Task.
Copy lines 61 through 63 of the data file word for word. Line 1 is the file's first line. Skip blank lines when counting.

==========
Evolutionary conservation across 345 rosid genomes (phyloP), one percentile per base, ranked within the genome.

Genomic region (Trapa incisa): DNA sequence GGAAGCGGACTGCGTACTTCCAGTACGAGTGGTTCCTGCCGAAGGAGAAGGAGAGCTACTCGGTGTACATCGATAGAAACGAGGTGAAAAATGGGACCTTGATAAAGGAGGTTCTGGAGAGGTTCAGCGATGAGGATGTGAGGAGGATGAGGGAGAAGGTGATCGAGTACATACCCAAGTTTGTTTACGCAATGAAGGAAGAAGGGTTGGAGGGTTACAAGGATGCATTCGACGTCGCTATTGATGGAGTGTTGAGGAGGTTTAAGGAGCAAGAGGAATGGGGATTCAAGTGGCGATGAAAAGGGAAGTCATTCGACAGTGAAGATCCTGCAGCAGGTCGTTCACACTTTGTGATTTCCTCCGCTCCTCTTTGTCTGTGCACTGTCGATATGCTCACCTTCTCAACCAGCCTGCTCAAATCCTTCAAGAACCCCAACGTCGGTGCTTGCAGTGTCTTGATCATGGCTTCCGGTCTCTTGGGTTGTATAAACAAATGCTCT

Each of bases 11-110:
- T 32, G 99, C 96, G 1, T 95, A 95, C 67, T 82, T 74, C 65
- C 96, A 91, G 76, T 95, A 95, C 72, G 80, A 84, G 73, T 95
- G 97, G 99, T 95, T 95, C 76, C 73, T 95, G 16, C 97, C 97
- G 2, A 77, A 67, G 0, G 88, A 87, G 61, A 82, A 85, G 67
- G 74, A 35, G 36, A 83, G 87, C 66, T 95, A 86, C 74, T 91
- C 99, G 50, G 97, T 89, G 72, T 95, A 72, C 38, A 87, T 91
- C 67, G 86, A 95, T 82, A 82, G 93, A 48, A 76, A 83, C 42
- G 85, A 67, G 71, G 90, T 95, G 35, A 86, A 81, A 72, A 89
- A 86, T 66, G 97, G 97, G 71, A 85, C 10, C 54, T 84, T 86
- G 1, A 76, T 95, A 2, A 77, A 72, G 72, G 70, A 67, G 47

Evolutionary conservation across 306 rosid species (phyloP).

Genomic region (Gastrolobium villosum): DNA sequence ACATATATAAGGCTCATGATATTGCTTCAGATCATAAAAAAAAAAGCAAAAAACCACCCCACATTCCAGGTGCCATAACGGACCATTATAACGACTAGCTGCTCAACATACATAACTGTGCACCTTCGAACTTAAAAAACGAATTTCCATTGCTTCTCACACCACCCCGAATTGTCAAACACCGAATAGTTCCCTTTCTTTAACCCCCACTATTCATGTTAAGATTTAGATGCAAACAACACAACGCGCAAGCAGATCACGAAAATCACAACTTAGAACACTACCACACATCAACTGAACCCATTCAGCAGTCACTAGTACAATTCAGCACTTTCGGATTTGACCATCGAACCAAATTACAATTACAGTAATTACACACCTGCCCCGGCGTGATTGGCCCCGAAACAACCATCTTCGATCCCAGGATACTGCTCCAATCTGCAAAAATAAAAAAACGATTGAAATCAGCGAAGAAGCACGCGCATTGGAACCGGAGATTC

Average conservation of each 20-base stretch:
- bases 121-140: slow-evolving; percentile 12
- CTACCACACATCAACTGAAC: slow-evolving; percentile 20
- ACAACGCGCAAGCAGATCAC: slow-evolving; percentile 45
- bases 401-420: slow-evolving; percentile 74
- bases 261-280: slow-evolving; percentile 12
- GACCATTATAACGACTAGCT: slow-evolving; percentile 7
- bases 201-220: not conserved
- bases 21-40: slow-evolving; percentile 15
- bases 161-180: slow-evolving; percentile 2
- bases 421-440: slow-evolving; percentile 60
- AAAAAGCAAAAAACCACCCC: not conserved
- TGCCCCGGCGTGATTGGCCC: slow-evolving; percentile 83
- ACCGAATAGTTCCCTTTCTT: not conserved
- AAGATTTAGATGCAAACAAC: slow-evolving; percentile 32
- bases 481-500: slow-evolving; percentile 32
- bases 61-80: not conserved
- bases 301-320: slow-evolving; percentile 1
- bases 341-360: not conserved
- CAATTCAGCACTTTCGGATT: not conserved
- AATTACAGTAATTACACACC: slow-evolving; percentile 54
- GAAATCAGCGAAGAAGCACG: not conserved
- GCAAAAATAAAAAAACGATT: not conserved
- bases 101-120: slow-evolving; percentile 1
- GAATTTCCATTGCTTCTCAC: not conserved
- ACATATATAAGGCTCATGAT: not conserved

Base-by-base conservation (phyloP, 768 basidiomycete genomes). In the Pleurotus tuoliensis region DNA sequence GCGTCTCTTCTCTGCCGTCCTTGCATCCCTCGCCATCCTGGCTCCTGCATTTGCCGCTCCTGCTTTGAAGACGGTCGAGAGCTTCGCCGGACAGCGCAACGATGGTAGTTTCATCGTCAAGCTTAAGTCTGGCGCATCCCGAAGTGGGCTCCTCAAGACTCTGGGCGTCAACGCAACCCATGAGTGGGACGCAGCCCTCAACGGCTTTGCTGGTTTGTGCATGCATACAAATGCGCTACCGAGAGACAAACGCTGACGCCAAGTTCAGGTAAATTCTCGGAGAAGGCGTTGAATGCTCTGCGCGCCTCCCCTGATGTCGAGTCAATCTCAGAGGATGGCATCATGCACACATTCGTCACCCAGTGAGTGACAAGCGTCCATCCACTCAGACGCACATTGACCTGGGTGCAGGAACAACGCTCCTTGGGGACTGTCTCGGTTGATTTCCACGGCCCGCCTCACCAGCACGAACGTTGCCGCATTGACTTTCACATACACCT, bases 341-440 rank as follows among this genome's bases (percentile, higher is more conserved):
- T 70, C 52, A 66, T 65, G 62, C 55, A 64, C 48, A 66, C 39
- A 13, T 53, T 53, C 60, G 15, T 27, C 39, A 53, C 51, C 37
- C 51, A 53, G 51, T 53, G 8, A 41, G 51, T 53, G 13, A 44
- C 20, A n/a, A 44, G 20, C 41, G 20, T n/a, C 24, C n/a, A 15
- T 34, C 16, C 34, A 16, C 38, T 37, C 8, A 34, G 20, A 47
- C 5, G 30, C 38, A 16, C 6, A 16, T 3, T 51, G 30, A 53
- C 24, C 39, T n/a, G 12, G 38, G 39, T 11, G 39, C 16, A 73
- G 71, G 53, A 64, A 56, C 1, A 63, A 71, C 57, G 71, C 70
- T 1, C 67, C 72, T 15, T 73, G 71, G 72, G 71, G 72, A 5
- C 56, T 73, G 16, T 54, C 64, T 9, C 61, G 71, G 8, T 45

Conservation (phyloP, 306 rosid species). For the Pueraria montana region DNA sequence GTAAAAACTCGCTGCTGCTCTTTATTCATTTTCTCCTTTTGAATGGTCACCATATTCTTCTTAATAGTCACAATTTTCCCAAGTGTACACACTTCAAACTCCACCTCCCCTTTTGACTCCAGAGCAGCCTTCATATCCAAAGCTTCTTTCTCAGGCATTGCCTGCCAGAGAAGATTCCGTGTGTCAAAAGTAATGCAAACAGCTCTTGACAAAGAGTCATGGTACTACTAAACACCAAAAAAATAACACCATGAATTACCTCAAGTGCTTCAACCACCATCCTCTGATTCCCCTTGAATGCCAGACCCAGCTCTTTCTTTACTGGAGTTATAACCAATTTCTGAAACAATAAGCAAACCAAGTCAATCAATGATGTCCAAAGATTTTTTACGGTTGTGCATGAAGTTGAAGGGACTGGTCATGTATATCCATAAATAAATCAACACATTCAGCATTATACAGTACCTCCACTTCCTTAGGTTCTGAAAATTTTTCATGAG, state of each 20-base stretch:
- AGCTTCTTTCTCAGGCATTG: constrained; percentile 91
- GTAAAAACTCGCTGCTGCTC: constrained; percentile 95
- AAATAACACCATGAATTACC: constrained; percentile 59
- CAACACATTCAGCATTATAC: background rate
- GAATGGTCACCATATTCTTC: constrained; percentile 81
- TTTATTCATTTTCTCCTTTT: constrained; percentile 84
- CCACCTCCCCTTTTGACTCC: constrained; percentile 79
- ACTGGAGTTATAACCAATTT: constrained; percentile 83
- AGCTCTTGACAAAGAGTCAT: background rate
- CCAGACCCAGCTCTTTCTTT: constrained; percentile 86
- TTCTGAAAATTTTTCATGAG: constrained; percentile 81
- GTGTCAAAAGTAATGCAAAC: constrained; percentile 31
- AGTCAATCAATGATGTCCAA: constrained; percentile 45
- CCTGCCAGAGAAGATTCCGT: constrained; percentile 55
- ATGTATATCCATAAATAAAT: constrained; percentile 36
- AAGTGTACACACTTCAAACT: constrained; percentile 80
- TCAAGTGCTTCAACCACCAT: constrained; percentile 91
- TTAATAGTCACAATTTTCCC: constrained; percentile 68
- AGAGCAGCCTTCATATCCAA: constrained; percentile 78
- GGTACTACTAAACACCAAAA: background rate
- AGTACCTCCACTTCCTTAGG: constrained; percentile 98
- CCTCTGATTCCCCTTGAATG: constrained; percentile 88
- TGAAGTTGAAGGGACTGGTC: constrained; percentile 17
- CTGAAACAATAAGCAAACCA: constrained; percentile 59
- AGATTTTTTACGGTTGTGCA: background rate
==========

- ACTGGAGTTATAACCAATTT: constrained; percentile 83
- AGCTCTTGACAAAGAGTCAT: background rate
- CCAGACCCAGCTCTTTCTTT: constrained; percentile 86